The Latest In Progress
Komoko Sakai has captured one girl’s discovery of wakefulness in a sleeping household. Hannah delights in the subversive pleasures—pilfered cherries, unauthorized milk for the cat, playing with sister’s things without permission. Thick streaks of paint—predominantly blue—capture the quiet feel of the night. Up to Seven. Tony Carmack
Goodall invites young readers to spend a day in Gombe National Park observing some of her favorite young chimpanzees and their families through an album of photographs by a photographer who has also spent years in this area. Irresistible.7-10. K. Isaacs
Orphaned Irish siblings Molly and Kip find employment in a creepy household haunted by an ancient tree and a mysterious figure who leaves muddy footprints, and learn that having your dearest wishes come true can be horrible. A haunting, satisfying tale about ghosts and ancient legends, the difference between stories and lies, and the power of love. This is a terrific read, full of thought-provoking ideas, magical use of language, spooky images, and memorable characters. 10-14. K. Isaacs
It's 1964 in Mississippi, the Freedom Summer, and Deborah Wiles stuns readers with this powerful story told not only through fictional characters, but through ephemera such as photographs, quotes, and lyrics which provide readers with a more thorough understanding of Mississippi. She inserts juxtapositions such as the Freedom Workers’ invasion (bad) and the Beatles’ invasion (good) to get readers thinking. In addition, Ms Wiles superbly brings in crucial side stories about Bob Moses, LBJ, Muhammad Ali, and Wednesday’s Women & Dorothy Height which offers a deeper insight into the time period. Needless to say, it was a privileged to read this insightful story. Ten to Fourteen. Ruth Compton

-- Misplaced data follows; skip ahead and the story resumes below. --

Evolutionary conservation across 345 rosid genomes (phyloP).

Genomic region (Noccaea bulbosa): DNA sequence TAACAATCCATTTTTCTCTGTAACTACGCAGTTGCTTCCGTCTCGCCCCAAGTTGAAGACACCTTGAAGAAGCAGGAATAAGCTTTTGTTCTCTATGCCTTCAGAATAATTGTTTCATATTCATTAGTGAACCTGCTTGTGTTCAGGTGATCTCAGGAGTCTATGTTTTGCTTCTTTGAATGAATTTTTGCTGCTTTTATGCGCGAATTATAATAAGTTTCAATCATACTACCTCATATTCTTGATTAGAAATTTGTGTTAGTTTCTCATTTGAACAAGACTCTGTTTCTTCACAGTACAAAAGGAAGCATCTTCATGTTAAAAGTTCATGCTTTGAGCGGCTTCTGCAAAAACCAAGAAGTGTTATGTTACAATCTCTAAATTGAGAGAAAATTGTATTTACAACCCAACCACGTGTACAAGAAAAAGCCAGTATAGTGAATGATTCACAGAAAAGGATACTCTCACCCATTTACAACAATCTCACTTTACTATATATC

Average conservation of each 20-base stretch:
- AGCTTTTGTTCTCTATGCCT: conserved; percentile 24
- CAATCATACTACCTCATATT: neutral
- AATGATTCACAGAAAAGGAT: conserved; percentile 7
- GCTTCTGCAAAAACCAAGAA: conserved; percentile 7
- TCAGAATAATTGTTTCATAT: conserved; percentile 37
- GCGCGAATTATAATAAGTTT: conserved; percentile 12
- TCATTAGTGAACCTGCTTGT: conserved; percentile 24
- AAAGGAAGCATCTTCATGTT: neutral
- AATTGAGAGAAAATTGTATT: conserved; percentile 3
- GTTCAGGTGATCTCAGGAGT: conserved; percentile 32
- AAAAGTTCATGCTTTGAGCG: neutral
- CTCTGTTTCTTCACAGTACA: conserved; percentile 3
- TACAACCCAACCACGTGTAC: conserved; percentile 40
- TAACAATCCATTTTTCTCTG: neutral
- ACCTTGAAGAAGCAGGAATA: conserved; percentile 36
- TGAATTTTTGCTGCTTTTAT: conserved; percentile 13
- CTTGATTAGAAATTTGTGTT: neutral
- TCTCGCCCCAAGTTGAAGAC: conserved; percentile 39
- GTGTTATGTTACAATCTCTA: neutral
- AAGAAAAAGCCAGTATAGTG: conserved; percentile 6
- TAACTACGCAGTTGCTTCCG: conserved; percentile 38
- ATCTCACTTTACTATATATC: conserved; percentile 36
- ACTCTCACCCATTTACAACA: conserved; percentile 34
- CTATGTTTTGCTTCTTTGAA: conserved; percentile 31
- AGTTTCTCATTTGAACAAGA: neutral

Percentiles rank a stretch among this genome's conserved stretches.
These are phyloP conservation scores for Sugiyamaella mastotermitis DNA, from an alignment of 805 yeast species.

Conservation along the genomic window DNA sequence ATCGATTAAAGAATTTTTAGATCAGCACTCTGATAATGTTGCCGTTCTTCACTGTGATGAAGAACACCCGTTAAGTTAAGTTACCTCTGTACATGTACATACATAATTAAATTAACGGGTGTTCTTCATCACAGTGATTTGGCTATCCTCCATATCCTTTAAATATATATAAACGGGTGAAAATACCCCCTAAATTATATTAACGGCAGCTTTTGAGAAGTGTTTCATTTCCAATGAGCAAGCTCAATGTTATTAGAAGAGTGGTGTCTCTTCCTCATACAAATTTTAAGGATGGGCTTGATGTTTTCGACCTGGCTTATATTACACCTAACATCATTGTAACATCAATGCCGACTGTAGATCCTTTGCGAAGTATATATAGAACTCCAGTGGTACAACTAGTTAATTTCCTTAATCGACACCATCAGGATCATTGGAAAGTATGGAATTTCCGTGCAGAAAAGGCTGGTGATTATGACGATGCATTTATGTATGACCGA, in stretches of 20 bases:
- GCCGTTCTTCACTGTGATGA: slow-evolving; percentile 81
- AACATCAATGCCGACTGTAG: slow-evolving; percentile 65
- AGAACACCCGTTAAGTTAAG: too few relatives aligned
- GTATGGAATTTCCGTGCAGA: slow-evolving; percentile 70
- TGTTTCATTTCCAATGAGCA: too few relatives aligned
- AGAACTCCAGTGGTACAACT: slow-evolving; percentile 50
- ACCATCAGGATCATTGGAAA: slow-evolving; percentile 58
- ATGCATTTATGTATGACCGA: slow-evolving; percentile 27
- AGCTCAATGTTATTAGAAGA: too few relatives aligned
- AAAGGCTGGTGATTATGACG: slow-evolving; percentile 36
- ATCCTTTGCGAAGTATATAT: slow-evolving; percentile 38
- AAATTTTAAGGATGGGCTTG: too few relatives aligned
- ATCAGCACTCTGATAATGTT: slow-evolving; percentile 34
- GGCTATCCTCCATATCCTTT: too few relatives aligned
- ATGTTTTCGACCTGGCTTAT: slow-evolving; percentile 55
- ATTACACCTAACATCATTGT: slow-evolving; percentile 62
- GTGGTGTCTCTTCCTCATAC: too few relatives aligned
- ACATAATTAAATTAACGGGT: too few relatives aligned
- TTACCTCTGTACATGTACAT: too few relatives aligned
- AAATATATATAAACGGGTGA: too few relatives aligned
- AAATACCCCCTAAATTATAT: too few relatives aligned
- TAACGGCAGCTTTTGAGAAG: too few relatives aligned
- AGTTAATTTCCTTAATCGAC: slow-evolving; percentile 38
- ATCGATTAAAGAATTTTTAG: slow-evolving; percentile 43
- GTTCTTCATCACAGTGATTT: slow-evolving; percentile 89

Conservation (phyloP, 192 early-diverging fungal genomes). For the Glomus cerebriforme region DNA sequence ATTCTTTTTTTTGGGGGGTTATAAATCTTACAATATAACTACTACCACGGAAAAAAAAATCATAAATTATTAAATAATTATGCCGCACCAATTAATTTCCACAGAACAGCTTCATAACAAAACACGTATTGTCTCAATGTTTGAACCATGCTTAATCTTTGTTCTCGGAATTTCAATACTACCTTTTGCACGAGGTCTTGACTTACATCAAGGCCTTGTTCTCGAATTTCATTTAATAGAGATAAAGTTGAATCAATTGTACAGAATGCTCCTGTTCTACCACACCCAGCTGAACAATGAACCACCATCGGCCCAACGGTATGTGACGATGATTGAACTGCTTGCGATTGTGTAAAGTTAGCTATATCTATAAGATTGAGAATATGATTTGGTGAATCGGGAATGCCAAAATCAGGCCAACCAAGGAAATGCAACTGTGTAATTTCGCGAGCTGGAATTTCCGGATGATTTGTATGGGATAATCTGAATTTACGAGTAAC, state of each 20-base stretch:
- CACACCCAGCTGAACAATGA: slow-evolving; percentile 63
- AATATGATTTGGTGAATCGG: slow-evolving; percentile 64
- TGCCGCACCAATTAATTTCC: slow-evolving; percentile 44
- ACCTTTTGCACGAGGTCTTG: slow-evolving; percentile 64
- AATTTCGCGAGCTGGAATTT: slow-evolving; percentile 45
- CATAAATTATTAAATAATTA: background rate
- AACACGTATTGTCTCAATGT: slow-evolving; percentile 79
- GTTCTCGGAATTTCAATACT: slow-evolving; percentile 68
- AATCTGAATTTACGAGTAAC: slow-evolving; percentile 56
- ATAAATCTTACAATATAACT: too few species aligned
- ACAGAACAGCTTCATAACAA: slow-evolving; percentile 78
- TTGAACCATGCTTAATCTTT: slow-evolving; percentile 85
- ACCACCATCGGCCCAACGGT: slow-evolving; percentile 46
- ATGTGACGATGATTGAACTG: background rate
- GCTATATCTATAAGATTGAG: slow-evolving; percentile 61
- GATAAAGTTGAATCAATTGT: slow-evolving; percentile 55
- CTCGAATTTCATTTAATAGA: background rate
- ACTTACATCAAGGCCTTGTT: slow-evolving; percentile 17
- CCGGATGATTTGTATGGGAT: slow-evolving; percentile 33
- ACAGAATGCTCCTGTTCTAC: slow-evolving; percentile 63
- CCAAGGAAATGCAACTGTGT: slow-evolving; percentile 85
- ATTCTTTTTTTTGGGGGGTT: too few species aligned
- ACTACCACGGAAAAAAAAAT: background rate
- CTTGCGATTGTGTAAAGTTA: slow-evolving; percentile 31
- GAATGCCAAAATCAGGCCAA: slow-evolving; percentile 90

Our Founding Fathers would have had a lot of difficulty "founding" a nation without the support of strong, heroic, smart women. Alongside information about their contributions to the American Revolution, each woman is personalized with interesting tidbits about their lives. This intriguing book will encourage readers to find out more about the Founding Mothers. Ten to Fourteen. Julie Dietzel-Glair
Weingarten, the prize-winning humorist and curmudgeon of the Washington Post tries his hand at picture book writing with a rhymed bit about doggy devotion. As a tongue in cheek sendup of religious belief it could find an audience with determinedly atheist or agnostic parents, though it’s also about the way dogs adore their people: “Murphy’s pretty smart, but he / thinks a bit too much of me./ To him, I’m not a short grade-schooler. / I’m Supreme Almighty Ruler, Super-duper boss and king.” Weingarten even channels the admonition to consider the lilies of the field—his young narrators observes of his enthusiastic pet “It’s silly how he prays and pleads, since I give Murphy all he needs.” The real treat is Eric Shansby’s energetic, silly, lively illustration. Shansby seems to have an innate understanding of the picture book. His pacing is just right and his use of white space, color and perspective has fine child appeal. Definitely someone to watch and nominated so you’ll know about it! Up to Seven. Kathie Meizner
Life in Downers Grove in the 1950s seems as calm and staid as any other small town. Tommy's family, however, is struggling. In the months following the birth of her 4th baby Mom is becoming more and more out of control. Wild mood swings, violent behavior, and depression turn her into someone he doesn't know. His eldest sister, Mary Lou, protects him until she has an accident that puts her in the hospital for months. The pressure on Tommy is enormous and his behavior goes from mild bullying to out and out meanness. Relationships change in town when a copy of the Daily Worker surfaces bringing the reality of the McCarthy witch hunts front and center. Tommy is smack in the middle of it all. This is a beautifully written story of a bully whose behavior spirals out of control as his life unravels before him.